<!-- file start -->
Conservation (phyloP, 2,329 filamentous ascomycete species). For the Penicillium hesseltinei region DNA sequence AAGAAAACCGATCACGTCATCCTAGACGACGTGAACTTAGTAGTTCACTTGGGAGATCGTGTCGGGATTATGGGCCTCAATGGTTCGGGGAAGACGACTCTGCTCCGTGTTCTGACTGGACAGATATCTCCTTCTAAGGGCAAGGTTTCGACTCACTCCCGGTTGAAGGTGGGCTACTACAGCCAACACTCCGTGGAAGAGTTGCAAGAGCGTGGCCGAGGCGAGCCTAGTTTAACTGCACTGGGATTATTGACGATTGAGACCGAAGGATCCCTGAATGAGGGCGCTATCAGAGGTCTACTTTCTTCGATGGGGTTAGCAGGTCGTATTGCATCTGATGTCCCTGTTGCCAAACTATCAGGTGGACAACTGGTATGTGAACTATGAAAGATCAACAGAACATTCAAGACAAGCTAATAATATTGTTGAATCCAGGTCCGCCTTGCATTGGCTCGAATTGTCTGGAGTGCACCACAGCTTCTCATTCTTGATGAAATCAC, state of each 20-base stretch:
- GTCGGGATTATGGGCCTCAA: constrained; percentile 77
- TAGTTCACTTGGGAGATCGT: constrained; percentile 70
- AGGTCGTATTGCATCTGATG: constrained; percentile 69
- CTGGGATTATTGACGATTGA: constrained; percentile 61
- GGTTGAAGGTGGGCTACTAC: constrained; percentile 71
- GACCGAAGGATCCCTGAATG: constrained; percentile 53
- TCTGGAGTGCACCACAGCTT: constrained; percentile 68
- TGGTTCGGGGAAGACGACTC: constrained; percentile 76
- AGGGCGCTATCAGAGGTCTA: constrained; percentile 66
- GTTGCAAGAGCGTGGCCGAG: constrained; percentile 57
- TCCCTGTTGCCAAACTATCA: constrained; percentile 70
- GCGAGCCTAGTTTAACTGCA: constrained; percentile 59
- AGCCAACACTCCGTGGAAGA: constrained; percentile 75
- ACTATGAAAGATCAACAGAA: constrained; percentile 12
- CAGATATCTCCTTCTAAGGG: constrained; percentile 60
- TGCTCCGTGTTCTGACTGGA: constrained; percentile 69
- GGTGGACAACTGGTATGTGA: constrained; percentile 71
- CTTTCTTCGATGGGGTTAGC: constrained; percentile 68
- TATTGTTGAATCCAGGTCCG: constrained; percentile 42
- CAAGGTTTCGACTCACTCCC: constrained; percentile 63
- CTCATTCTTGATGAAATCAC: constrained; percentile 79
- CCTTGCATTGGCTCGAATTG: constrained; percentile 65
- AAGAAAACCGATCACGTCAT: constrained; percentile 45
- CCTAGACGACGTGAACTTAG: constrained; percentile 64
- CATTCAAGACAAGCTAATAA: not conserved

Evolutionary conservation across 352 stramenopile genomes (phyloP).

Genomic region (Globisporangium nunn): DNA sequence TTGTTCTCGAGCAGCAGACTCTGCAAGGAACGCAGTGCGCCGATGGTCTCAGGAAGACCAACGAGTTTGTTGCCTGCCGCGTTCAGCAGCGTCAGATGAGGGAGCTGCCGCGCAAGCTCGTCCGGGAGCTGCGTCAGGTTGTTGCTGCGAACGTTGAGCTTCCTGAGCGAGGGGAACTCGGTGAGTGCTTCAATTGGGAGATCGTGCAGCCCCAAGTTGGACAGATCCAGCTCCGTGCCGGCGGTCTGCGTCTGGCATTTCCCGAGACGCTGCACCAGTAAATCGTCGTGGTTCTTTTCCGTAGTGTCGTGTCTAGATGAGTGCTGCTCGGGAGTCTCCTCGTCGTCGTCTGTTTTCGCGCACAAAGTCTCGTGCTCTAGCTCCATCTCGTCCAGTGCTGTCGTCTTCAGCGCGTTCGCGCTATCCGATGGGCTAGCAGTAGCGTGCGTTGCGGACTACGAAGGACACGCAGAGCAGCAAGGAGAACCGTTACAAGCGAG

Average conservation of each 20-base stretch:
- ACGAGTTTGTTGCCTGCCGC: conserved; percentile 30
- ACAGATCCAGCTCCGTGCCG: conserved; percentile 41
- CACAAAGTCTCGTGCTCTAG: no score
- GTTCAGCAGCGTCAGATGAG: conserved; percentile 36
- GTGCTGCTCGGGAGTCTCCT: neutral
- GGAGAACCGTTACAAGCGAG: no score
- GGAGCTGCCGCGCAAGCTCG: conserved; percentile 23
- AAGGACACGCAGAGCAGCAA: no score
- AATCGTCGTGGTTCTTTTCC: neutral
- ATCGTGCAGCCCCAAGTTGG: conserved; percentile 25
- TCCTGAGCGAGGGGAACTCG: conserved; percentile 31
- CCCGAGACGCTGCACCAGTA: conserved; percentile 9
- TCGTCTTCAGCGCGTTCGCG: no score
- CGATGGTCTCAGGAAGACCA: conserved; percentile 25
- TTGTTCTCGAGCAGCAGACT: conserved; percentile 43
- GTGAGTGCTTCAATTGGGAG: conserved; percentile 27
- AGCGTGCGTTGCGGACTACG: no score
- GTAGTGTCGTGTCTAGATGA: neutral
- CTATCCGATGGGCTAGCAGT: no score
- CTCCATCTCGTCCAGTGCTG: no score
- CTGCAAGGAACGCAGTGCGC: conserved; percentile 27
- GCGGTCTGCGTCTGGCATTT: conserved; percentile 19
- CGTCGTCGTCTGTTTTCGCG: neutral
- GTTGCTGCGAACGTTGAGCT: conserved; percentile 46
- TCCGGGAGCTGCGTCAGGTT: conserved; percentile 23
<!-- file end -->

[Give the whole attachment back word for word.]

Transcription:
Conservation (phyloP, 2,329 filamentous ascomycete species). For the Penicillium hesseltinei region DNA sequence AAGAAAACCGATCACGTCATCCTAGACGACGTGAACTTAGTAGTTCACTTGGGAGATCGTGTCGGGATTATGGGCCTCAATGGTTCGGGGAAGACGACTCTGCTCCGTGTTCTGACTGGACAGATATCTCCTTCTAAGGGCAAGGTTTCGACTCACTCCCGGTTGAAGGTGGGCTACTACAGCCAACACTCCGTGGAAGAGTTGCAAGAGCGTGGCCGAGGCGAGCCTAGTTTAACTGCACTGGGATTATTGACGATTGAGACCGAAGGATCCCTGAATGAGGGCGCTATCAGAGGTCTACTTTCTTCGATGGGGTTAGCAGGTCGTATTGCATCTGATGTCCCTGTTGCCAAACTATCAGGTGGACAACTGGTATGTGAACTATGAAAGATCAACAGAACATTCAAGACAAGCTAATAATATTGTTGAATCCAGGTCCGCCTTGCATTGGCTCGAATTGTCTGGAGTGCACCACAGCTTCTCATTCTTGATGAAATCAC, state of each 20-base stretch:
- GTCGGGATTATGGGCCTCAA: constrained; percentile 77
- TAGTTCACTTGGGAGATCGT: constrained; percentile 70
- AGGTCGTATTGCATCTGATG: constrained; percentile 69
- CTGGGATTATTGACGATTGA: constrained; percentile 61
- GGTTGAAGGTGGGCTACTAC: constrained; percentile 71
- GACCGAAGGATCCCTGAATG: constrained; percentile 53
- TCTGGAGTGCACCACAGCTT: constrained; percentile 68
- TGGTTCGGGGAAGACGACTC: constrained; percentile 76
- AGGGCGCTATCAGAGGTCTA: constrained; percentile 66
- GTTGCAAGAGCGTGGCCGAG: constrained; percentile 57
- TCCCTGTTGCCAAACTATCA: constrained; percentile 70
- GCGAGCCTAGTTTAACTGCA: constrained; percentile 59
- AGCCAACACTCCGTGGAAGA: constrained; percentile 75
- ACTATGAAAGATCAACAGAA: constrained; percentile 12
- CAGATATCTCCTTCTAAGGG: constrained; percentile 60
- TGCTCCGTGTTCTGACTGGA: constrained; percentile 69
- GGTGGACAACTGGTATGTGA: constrained; percentile 71
- CTTTCTTCGATGGGGTTAGC: constrained; percentile 68
- TATTGTTGAATCCAGGTCCG: constrained; percentile 42
- CAAGGTTTCGACTCACTCCC: constrained; percentile 63
- CTCATTCTTGATGAAATCAC: constrained; percentile 79
- CCTTGCATTGGCTCGAATTG: constrained; percentile 65
- AAGAAAACCGATCACGTCAT: constrained; percentile 45
- CCTAGACGACGTGAACTTAG: constrained; percentile 64
- CATTCAAGACAAGCTAATAA: not conserved

Evolutionary conservation across 352 stramenopile genomes (phyloP).

Genomic region (Globisporangium nunn): DNA sequence TTGTTCTCGAGCAGCAGACTCTGCAAGGAACGCAGTGCGCCGATGGTCTCAGGAAGACCAACGAGTTTGTTGCCTGCCGCGTTCAGCAGCGTCAGATGAGGGAGCTGCCGCGCAAGCTCGTCCGGGAGCTGCGTCAGGTTGTTGCTGCGAACGTTGAGCTTCCTGAGCGAGGGGAACTCGGTGAGTGCTTCAATTGGGAGATCGTGCAGCCCCAAGTTGGACAGATCCAGCTCCGTGCCGGCGGTCTGCGTCTGGCATTTCCCGAGACGCTGCACCAGTAAATCGTCGTGGTTCTTTTCCGTAGTGTCGTGTCTAGATGAGTGCTGCTCGGGAGTCTCCTCGTCGTCGTCTGTTTTCGCGCACAAAGTCTCGTGCTCTAGCTCCATCTCGTCCAGTGCTGTCGTCTTCAGCGCGTTCGCGCTATCCGATGGGCTAGCAGTAGCGTGCGTTGCGGACTACGAAGGACACGCAGAGCAGCAAGGAGAACCGTTACAAGCGAG

Average conservation of each 20-base stretch:
- ACGAGTTTGTTGCCTGCCGC: conserved; percentile 30
- ACAGATCCAGCTCCGTGCCG: conserved; percentile 41
- CACAAAGTCTCGTGCTCTAG: no score
- GTTCAGCAGCGTCAGATGAG: conserved; percentile 36
- GTGCTGCTCGGGAGTCTCCT: neutral
- GGAGAACCGTTACAAGCGAG: no score
- GGAGCTGCCGCGCAAGCTCG: conserved; percentile 23
- AAGGACACGCAGAGCAGCAA: no score
- AATCGTCGTGGTTCTTTTCC: neutral
- ATCGTGCAGCCCCAAGTTGG: conserved; percentile 25
- TCCTGAGCGAGGGGAACTCG: conserved; percentile 31
- CCCGAGACGCTGCACCAGTA: conserved; percentile 9
- TCGTCTTCAGCGCGTTCGCG: no score
- CGATGGTCTCAGGAAGACCA: conserved; percentile 25
- TTGTTCTCGAGCAGCAGACT: conserved; percentile 43
- GTGAGTGCTTCAATTGGGAG: conserved; percentile 27
- AGCGTGCGTTGCGGACTACG: no score
- GTAGTGTCGTGTCTAGATGA: neutral
- CTATCCGATGGGCTAGCAGT: no score
- CTCCATCTCGTCCAGTGCTG: no score
- CTGCAAGGAACGCAGTGCGC: conserved; percentile 27
- GCGGTCTGCGTCTGGCATTT: conserved; percentile 19
- CGTCGTCGTCTGTTTTCGCG: neutral
- GTTGCTGCGAACGTTGAGCT: conserved; percentile 46
- TCCGGGAGCTGCGTCAGGTT: conserved; percentile 23